Biological activity of IL1α is pleotropic. Many of its effects are to increase the production of other cytokines. Chemotaxis, transendothelial migration, induction of lysosomal enzyme release, respiratory burst and generation of superoxide anions are the chief effects of IL8 on neutrophils. In order to confirm the effect of S. trilobatum in controlling inflammatory responses, the extracts were studied for their effect on the release of IL1α and IL8. The keratinocytes were treated with extracts in vitro and were exposed to UV radiation. The findings revealed that the release of IL1α significantly decreased while that of IL8 increased in the treated cells. Interestingly, this is the first report revealing the anti-inflammatory property S. trilobatum by modulating the release of interleukins by keratinocytes. S. trilobatum showed activity in controlling allergic responses. The aqueous and ethanolic extracts of S. trilobatum exhibited anti-inflammatory activities. The above activities could be attributed to the presence in these plants of specific active compounds capable of producing pharmacological effects. The analysis of the crude aqueous and ethanolic extracts showed an alkaloid content of 0.42% and the presence of tannins, saponins, flavonoids, steroids, terpenoids and cardiac glycosides (data not included). The immunomodulatory and anti-inflammatory properties of S. trilobatum could be attributed to these constituent ingredients in the extracts. In the present study, an attempt was made to investigate the effect of whole extract as used in the traditional systems of therapy, such as Ayurveda, rather than studying the activity of specific isolated active principles. Pure phytochemicals, besides their pharmacological benefits, may also possess toxicity when used individually. However, their toxic activities may get nullified/neutralized while present together with other compounds during therapeutic use.

 
   References Top

1.Shahjahan M, Vani G, Shyamaladevi CS. Effect of Solanum trilobatum on the antioxidant status during diethyl nitrosamine induced and phenobarbital promoted hepatocarcinogenesis in rat. Chem Biol Interact 2005;156:113-23.   Back to cited text no. 1      
2.2. Shahjahan M, Sabitha KE, Jainu M, Shyamala Devi CS. Effect of Solanum trilobatum against carbon tetrachloride induced hepatic damage in albino rats. Indian J Med Res 2004;120:194-8.  Back to cited text no. 2      
3.3. Mohanan PV, Devi KS. Effect of Sobatum on tumour development and chemically induced carcinogenesis. Cancer Lett 1997;112:219-23.  Back to cited text no. 3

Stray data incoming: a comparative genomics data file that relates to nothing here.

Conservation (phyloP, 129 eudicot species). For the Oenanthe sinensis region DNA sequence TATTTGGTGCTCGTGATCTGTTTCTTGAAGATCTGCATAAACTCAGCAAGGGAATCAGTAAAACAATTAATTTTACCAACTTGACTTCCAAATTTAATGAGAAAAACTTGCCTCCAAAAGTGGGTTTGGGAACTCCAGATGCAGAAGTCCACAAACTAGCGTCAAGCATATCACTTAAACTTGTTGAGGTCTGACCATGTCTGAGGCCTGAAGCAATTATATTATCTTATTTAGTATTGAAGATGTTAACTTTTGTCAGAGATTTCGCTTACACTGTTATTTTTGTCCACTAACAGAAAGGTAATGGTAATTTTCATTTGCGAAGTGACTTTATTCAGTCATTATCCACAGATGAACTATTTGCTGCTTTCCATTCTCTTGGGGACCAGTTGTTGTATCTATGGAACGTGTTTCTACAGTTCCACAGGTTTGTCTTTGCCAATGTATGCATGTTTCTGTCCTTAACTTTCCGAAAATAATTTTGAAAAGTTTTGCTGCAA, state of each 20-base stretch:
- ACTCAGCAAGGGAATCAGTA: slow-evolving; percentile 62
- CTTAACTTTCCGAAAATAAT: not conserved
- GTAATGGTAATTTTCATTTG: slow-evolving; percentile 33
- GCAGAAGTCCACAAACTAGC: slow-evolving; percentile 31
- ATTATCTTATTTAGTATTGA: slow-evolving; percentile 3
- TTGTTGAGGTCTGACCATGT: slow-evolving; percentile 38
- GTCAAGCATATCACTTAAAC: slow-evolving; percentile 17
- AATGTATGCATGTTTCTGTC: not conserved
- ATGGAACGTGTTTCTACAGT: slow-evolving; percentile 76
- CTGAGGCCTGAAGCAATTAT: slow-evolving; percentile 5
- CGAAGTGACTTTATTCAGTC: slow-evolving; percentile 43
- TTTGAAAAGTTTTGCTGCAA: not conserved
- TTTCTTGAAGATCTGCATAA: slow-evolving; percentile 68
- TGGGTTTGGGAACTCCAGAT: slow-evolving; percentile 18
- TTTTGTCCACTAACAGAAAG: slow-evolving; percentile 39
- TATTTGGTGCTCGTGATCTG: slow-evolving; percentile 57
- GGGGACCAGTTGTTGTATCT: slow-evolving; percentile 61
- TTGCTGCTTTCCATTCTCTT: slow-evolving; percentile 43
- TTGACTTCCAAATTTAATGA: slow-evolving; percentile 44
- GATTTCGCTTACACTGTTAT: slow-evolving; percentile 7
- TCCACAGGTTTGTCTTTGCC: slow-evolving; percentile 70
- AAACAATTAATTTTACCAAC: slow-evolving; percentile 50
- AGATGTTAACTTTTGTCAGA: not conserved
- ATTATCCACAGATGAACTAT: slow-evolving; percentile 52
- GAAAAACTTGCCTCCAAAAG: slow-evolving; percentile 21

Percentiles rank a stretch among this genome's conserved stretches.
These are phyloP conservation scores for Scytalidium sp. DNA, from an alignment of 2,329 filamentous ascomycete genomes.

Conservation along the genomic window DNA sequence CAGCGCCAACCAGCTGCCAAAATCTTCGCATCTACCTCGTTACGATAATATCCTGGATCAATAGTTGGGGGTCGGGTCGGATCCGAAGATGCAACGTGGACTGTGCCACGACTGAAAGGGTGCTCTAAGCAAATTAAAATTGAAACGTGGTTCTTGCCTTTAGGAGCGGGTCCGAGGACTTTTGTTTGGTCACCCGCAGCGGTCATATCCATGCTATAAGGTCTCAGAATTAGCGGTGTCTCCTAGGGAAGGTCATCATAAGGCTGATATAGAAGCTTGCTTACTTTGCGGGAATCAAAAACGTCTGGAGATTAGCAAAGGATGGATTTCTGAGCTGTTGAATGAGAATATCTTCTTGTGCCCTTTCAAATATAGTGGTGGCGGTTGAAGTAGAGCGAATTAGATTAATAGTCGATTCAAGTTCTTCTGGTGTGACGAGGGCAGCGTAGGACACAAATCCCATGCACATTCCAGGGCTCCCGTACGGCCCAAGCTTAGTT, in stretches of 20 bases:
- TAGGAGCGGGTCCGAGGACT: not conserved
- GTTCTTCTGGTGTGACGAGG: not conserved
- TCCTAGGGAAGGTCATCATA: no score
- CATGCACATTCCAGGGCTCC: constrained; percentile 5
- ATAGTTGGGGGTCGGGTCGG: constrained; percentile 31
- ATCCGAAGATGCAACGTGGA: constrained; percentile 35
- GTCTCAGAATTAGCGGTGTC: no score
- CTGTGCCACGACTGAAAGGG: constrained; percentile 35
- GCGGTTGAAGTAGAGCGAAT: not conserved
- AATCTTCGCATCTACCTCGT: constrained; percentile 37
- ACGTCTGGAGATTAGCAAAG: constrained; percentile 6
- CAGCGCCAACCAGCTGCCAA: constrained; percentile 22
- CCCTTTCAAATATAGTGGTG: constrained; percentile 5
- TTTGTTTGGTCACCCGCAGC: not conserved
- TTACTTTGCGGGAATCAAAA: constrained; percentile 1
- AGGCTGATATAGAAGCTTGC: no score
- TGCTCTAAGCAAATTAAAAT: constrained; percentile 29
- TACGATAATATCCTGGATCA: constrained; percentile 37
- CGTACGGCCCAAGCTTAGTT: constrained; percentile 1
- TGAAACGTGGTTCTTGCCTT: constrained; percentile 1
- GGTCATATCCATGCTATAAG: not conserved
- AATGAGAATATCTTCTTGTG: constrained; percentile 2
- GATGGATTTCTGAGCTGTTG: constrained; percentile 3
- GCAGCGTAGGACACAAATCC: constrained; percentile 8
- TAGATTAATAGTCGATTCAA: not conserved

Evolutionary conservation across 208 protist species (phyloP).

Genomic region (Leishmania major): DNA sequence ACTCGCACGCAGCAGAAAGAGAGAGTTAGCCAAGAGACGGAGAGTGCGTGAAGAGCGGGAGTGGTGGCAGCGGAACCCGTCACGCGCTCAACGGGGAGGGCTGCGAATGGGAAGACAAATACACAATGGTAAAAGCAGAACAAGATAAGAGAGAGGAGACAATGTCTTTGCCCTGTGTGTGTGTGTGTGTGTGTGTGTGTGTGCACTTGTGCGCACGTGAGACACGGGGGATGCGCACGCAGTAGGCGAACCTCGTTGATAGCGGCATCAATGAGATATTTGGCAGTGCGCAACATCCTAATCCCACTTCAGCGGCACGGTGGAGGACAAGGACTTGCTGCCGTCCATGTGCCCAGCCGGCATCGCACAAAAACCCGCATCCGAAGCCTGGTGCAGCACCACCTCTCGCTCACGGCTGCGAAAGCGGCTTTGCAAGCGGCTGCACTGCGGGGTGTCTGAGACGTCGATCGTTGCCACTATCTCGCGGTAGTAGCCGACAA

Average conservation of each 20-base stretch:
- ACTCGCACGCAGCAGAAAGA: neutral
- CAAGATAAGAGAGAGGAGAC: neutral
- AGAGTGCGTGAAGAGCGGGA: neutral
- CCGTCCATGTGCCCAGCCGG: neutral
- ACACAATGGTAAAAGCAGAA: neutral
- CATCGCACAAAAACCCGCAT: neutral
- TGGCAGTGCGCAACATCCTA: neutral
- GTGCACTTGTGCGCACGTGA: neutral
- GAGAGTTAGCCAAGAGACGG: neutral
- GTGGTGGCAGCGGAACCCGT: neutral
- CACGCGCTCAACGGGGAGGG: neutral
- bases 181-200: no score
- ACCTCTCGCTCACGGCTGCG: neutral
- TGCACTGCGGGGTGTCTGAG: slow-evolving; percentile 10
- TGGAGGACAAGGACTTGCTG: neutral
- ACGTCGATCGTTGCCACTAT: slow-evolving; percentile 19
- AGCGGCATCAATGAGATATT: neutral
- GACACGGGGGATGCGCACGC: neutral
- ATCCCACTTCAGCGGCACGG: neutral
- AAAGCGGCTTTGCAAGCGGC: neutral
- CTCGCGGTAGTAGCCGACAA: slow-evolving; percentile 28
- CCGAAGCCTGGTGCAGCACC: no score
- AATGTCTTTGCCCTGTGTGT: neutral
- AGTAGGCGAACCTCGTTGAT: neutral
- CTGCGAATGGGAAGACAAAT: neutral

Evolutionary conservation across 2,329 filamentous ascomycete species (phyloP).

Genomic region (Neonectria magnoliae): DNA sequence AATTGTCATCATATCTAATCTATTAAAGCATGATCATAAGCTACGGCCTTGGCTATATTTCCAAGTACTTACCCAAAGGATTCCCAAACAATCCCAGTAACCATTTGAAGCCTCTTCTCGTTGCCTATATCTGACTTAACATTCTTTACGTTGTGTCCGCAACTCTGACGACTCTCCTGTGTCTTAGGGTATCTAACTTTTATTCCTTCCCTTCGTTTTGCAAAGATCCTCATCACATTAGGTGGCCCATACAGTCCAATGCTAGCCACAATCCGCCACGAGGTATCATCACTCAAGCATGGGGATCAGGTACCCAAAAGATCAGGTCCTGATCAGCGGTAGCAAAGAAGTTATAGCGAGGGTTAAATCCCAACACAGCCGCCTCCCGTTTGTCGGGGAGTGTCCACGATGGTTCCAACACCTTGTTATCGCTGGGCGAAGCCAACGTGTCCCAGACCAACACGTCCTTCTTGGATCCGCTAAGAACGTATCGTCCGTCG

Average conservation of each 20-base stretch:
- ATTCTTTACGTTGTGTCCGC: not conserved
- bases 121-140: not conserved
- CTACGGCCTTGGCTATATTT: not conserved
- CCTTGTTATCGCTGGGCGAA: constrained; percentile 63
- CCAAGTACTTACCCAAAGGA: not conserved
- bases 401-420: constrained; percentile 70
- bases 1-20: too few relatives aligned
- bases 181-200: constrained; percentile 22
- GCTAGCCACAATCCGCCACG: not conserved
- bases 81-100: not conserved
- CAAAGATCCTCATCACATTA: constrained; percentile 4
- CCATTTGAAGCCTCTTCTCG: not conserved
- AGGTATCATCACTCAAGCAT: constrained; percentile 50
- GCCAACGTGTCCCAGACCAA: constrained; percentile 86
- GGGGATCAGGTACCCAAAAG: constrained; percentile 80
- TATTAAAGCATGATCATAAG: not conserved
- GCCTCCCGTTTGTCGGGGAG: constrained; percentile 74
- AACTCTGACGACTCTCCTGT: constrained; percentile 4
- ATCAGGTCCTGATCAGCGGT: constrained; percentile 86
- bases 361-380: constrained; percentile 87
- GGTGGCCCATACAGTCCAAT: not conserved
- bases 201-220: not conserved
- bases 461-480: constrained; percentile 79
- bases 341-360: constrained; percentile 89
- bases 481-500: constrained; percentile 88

4.4. Doss H, Mubarack M, Dhanabalan R. Antibacterial activity of tannins from the leaves of Solanum trilobatum Linn. Indian J Sci Technol 2009;2:41-3.  Back to cited text no. 4      
5.5. Govindan S, Viswanathan S, Vijayasekaran V, Alagappan R. A pilot study on the clinical efficacy of Solanum xanthocarpum and Solanum trilobatum in bronchial asthma. J Ethnopharmacol 1999;66:205-10.  Back to cited text no. 5      
6.6. Govindan S, Viswanathan S, Vijayasekaran V, Alagappan RJ. Antimicrobial activity and phytochemicals of Solanum trilobatum Linn. Cancer Lett 2004;127:135-40.  Back to cited text no. 6      
7.7. Ignácio SR, Ferreira JL, Almeida MB, Kubelka CF. Nitric oxide production by murine peritoneal macrophages in vitro and in vivo treated with Phyllanthus tenellus extracts. J Ethnopharmacol 2001;74:181-7.   Back to cited text no. 7      
8.8. Gupta PP, Srimal RC, Avasthi K, Garg N, Chandre T, Bhakuni DS. Anti-allergic activity of alkyl substituted pyrazolo[3,4-d]pyrimidine (compound 88-765). Ind J Exp Biol 1995;33:38-40.  Back to cited text no. 8      
9.9. Gupta RJ, Skelton FR. The role of mast cells in cadmium chloride-induced injury in mature rat testis. Arch Pathol 1968; 85:89-93.  Back to cited text no. 9      
10.10. Rathinum K, Mohanan PV, Lizzy M. Comparative studies on mesenteric mast cells of rats, mice, rabbits, guinea pigs, chicken and frogs. Biomedicine 1991;11:17-9.  Back to cited text no. 10      
11.11. Taylor M, Reide P. Immune system; Allergic disorders and drug therapy. London: Mosby; 1998.  Back to cited text no. 11      
12.12. Niyonsaba F, Ushio H, Nakano N, Ng W, Sayama K, Hashimoto K, et al. Antimicrobial peptides human beta-defensins stimulate epidermal keratinocyte migration proliferation and production of proinflammatory cytokines and chemokines. J Invest Dermatol 2007;127:594-604.  Back to cited text no. 12      
13.13. Van Dyke K, Head RJ. Histamine and histamine antagonists. Modern Pharmacology 5 th ed. Little Brown and Company; 1998.  Back to cited text no. 13      
14.14. Rabson A, Roitt IM, Delves PJ. Really Essential Medical Immunology. 2 nd ed. Blackwel Publishing; 2005.  Back to cited text no. 14      
15.15. Pezzuto JM. Plant-derived anticancer agents. Biochem Pharmacol 1997;53:121-33.  Back to cited text no. 15      
16.16. Wagner H, Bladt S. Plant Drug Analysis-A Thin Layer Chromatographic Atlas. Springer-Verlag Berlin Heidelberg; 1996.  Back to cited text no. 16      
17.17. Gupta MB, Bhalla TN, Gupta GP, Mitra CR, Bhargava KP. Anti-inflammatory activity of natural products: I. Triterpenoids. Eur J Pharmacol 1969;6:67-70.   Back to cited text no. 17      
18.18. Pandurangana A, Khosaa RL, Hemalathab S. Evaluation of Anti-inflammatory and Analgesic Activity of Root Extract of Solanum trilobatum Linn. Iranian J Pharma Res 2008;7:217-21.   Back to cited text no. 18      
19.19. Sini H, Devi KS. Antioxidant activities of the chloroform extract of Solanum trilobatum. Pharm Biol 2004;42:462-6.   Back to cited text no. 19      
20.20. Emmanuel S, Ignacimuthu S, Perumalsamy R, Amalraj T. Anti-inflammatory activity of Solanum trilobatum. Fitoterapia 2006;77:611-2.  Back to cited text no. 20      



 
 
    Tables

  [Table 3], [Table 1], [Table 2], [Table 4], [Table 5]